Antiviral Agents that Prevent Virus Uncoating or Release
Different approches are used to target the initial and final steps of a virus life cycle.
Compare the mechanisms of the discussed antiviral drugs
- The attachment step is targeted by molecules that will block the receptor on the host cell surface, or on the viral capsid region responsible for binding to the host receptor.
- Drugs that target the uncoating step bind to, and inactivate, proteins on the capsid surface responsible for the uncoating.
- The release step is targeted by drugs that inhibit the activity of neuraminidase, an enzyme on the viral surface.
- sialic acid: A derivative of neuraminic acid (a nine-carbon monosaccharide) that is often the sugar part of glycoproteins.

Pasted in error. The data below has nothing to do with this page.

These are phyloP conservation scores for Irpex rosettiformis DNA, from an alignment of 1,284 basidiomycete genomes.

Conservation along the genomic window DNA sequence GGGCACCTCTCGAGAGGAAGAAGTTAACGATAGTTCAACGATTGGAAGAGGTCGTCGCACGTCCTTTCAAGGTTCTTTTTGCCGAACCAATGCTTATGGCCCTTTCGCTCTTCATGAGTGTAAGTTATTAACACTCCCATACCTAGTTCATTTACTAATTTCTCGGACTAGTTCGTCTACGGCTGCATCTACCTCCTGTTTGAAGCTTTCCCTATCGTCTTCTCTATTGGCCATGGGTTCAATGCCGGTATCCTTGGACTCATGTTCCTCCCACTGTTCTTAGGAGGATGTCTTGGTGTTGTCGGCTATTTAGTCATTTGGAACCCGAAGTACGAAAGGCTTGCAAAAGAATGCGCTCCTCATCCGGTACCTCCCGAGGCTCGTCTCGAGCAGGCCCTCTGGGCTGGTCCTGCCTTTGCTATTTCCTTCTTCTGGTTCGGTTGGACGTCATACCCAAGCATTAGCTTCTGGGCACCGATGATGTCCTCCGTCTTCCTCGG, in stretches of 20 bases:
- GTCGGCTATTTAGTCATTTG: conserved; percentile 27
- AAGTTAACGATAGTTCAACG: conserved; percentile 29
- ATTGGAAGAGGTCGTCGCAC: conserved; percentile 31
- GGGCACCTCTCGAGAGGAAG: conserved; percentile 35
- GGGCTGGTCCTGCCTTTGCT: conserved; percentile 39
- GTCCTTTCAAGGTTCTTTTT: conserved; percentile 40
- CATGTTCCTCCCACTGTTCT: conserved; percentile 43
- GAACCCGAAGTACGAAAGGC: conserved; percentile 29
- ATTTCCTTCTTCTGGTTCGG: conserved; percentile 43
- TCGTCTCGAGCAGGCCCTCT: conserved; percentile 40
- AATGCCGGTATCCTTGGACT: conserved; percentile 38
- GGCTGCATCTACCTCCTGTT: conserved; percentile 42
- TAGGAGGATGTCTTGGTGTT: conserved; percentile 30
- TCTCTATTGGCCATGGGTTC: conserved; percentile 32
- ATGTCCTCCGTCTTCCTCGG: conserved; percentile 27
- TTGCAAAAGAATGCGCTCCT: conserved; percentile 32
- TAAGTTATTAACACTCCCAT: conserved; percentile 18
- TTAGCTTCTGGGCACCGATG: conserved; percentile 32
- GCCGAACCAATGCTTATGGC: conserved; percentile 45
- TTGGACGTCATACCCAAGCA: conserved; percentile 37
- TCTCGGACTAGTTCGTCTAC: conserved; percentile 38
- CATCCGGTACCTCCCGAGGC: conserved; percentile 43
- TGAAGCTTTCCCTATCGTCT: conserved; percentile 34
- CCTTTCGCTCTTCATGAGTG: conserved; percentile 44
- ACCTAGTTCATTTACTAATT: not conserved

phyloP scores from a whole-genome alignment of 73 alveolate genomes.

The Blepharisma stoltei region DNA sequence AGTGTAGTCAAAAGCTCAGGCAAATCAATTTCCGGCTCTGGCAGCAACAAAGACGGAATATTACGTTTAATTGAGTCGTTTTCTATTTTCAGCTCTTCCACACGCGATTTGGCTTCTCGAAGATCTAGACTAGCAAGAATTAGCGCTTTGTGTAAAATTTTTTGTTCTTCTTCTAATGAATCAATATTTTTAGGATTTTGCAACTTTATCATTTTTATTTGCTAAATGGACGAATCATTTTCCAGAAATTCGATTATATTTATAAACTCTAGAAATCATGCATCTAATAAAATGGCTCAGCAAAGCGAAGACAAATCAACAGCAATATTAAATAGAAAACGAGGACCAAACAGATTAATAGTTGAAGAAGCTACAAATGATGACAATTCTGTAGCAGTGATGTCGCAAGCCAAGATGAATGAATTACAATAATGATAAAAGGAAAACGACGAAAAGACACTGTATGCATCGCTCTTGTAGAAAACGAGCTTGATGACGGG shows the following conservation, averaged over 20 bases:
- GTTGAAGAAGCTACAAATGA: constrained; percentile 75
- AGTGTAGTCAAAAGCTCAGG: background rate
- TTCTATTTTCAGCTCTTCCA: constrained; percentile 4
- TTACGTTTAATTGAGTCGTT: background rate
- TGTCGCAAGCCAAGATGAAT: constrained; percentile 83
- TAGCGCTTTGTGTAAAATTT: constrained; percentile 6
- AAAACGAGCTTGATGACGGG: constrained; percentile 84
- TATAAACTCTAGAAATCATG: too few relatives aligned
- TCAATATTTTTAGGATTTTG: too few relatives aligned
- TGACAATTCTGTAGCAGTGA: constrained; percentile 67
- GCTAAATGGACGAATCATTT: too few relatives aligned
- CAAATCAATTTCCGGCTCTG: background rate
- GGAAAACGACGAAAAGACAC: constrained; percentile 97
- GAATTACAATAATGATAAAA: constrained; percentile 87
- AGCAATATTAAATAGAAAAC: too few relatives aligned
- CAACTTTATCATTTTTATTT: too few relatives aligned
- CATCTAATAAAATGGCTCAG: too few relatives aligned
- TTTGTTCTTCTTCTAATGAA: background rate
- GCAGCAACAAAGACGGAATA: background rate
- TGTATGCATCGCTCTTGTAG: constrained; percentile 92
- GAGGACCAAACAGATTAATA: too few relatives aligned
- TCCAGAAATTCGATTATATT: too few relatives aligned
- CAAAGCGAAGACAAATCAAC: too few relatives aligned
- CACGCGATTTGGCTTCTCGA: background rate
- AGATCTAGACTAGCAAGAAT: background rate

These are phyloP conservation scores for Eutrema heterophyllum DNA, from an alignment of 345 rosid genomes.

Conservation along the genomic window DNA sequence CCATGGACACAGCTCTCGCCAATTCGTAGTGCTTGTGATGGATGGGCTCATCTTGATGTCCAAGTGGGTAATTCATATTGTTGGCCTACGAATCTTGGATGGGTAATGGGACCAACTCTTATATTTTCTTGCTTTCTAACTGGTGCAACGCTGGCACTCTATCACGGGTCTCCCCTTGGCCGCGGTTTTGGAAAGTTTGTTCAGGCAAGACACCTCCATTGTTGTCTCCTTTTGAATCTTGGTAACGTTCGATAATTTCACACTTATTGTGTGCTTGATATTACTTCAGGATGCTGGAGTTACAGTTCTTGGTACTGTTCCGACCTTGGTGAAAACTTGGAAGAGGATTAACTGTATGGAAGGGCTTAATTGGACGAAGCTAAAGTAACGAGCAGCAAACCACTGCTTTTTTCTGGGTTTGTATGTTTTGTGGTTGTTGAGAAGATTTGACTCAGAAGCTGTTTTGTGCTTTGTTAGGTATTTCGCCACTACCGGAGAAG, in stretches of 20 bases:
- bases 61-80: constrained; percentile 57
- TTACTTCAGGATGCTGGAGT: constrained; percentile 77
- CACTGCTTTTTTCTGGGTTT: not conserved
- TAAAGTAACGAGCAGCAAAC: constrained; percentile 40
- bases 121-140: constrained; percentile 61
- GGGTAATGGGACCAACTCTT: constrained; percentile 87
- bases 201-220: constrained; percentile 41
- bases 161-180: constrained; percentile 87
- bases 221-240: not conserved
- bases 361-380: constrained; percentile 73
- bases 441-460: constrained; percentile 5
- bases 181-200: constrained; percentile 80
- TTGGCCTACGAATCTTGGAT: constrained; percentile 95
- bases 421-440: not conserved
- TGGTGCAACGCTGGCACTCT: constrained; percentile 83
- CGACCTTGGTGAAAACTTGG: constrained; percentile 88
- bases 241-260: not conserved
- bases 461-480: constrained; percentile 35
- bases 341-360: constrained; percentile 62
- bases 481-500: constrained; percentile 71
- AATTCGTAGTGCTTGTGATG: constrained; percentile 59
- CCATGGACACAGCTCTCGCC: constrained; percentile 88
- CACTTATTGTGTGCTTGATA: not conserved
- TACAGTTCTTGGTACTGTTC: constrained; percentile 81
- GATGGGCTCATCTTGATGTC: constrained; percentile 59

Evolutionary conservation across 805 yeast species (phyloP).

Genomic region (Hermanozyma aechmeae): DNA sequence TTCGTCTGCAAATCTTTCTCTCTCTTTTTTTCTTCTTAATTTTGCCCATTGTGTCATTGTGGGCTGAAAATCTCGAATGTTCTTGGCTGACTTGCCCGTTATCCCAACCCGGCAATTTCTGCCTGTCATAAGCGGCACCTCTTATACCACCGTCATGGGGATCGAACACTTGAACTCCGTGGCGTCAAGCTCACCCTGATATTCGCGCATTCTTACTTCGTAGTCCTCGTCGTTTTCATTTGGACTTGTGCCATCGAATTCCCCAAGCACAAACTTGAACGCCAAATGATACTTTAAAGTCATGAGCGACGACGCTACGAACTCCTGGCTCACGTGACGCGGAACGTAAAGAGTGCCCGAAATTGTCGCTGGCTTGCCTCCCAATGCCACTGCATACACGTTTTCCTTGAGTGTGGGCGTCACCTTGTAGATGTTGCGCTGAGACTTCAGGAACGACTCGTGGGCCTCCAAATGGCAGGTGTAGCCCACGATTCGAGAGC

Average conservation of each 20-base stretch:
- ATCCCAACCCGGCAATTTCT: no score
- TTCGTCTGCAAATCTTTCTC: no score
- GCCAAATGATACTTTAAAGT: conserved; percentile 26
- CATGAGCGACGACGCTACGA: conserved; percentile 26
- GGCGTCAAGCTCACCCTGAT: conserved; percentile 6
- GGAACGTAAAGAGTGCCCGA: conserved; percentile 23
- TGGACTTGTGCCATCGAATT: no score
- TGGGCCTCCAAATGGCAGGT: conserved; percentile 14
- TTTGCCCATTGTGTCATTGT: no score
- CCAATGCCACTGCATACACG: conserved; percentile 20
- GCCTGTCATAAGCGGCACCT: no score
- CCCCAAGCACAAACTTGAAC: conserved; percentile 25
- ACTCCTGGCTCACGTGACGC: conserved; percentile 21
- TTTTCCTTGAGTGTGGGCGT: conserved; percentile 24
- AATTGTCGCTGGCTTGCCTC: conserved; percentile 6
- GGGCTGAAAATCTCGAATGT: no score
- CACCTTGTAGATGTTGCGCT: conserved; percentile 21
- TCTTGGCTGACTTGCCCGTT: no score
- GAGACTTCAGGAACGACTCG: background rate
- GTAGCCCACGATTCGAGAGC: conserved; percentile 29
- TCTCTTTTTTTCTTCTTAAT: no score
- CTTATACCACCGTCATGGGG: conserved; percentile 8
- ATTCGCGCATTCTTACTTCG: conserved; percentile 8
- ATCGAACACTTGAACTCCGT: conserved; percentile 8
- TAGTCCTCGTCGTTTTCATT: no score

A viral infection starts with entry of the virus into the cell. The entry mechanism is complex, consists of multiple steps and involves host cell structures.
Targeting the Attachment Step
Virus infection starts with a virus attaching to the host cell by binding to a receptor molecule. There are two main strategies used to design antiviral drugs at this step:
- Using molecules that will bind to the cell receptor and inactivate it; thus preventing the virus from attachment. Examples include anti-receptor antibodies or natural ligands that can bind to the receptor.